Movie Reviews By Bil Antoniou
Bil’s rating (out of 5): BBBB. Chile/Spain, 2013. Fabula, Nephilim Producciones, Forastero. Screenplay by Sebastian Lelio, Gonzalo Maza. Cinematography by Benjamin Echazarreta. Produced by Luis Collar, Juan de Dios Larrain, Pablo Larrain. Production Design by Marcela Urivi. Costume Design by Eduardo Castro. Film Editing by Sebastian Lelio, Soledad Salfate. Independent Spirit Awards 2013. Toronto International Film Festival 2013.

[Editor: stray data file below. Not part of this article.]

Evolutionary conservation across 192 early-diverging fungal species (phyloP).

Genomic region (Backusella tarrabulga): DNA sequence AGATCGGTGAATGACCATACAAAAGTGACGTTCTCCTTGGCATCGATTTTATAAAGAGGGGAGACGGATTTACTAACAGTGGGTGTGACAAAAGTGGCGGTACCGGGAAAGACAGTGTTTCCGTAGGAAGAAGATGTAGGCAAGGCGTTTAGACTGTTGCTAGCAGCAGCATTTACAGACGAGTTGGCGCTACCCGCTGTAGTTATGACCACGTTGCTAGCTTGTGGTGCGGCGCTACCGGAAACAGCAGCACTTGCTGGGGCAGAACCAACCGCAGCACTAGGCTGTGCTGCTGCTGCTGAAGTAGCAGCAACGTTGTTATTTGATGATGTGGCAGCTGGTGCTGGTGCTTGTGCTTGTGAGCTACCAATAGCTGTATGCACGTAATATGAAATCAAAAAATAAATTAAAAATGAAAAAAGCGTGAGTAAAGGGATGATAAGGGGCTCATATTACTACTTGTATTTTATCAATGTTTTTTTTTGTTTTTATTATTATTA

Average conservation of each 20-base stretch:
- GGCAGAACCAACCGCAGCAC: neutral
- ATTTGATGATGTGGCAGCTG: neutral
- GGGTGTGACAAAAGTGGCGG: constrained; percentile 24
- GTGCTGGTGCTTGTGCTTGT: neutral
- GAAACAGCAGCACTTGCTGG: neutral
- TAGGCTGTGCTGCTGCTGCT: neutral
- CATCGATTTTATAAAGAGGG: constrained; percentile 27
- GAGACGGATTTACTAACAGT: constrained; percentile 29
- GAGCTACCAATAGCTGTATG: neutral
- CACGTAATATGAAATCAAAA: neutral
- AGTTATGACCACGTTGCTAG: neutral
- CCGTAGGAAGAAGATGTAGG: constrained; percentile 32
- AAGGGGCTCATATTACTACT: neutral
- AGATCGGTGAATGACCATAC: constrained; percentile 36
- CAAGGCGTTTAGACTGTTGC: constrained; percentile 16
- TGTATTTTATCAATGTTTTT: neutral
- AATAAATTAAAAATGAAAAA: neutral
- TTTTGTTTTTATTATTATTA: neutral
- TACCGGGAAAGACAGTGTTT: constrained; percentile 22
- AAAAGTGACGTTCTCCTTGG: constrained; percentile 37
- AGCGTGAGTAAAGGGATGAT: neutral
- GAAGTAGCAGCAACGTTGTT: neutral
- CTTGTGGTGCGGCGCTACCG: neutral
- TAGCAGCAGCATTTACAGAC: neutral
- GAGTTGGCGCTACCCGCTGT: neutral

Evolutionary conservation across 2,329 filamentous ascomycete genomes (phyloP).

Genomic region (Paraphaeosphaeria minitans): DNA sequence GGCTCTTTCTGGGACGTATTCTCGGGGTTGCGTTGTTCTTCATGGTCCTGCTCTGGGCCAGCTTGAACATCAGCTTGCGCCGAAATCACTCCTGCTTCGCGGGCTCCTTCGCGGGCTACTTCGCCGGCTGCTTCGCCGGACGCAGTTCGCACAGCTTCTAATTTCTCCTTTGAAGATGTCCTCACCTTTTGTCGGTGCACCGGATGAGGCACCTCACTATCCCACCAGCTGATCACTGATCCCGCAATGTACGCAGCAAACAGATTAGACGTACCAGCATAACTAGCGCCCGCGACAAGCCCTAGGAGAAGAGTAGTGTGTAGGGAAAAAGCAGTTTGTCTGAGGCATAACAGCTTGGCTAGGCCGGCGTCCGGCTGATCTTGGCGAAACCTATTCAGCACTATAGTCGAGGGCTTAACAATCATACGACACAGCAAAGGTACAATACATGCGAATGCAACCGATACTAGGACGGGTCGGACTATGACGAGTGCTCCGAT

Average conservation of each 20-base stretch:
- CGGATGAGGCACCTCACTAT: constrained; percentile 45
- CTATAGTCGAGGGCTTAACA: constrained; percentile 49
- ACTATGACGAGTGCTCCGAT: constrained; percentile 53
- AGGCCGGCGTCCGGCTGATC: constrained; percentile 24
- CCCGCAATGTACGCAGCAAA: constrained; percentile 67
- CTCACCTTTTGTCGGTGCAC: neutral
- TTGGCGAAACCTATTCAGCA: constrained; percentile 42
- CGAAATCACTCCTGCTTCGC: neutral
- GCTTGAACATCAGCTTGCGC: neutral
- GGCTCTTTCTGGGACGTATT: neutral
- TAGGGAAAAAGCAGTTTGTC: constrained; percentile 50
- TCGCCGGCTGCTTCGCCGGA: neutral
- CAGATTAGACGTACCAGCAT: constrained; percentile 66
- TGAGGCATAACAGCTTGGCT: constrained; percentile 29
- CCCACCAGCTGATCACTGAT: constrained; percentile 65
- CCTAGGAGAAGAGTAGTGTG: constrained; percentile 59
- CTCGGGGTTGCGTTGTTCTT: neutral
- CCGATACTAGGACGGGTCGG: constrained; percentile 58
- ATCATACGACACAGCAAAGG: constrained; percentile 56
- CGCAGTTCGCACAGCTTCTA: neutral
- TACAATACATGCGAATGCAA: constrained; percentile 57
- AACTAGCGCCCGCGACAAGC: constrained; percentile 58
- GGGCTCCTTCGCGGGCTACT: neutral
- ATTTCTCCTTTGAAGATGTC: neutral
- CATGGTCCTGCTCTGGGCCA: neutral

A middle-aged single woman in Santiago, divorced for twelve years and living on her own, deals with the mundane realities of her daily life: the neighbor upstairs is always in a psychotic rage that keeps her up at night, his hairless cat creeping her out by frequently finding his way into her apartment, her grown children live their own lives and she has infrequent chances to see them while working her own unremarkable office job. She does get out from time to time, and when Gloria meets Rodolfo, it’s another chance at love: he is more recently divorced, thinks she is divine and they have good fun together and great sex. He also is a slave to the whims of his spoiled daughters and even his emotionally needy ex-wife, so it’s easy to see that things will get complicated as he becomes more vulnerable and she more independent as they progress. The film never tips the scales of melodrama and yet manages to be as captivating as your favourite soap opera. Gloria’s life plays out in the manner of the kind of South American social realism that has become so popular in the last few years, but combining the subtlety of this film’s directing (including realizations that are never overplayed even when they involve dancing to a terrific pop music soundtrack) with Paulina García‘s expressive, beautiful face and body turns it into something glamorous. With her dazzling smile and searching, intelligent eyes barely hidden behind oversized glasses, Gloria can’t help but be stunning and charismatic, and it’s very easy to be invested in her early on without needing a good reason.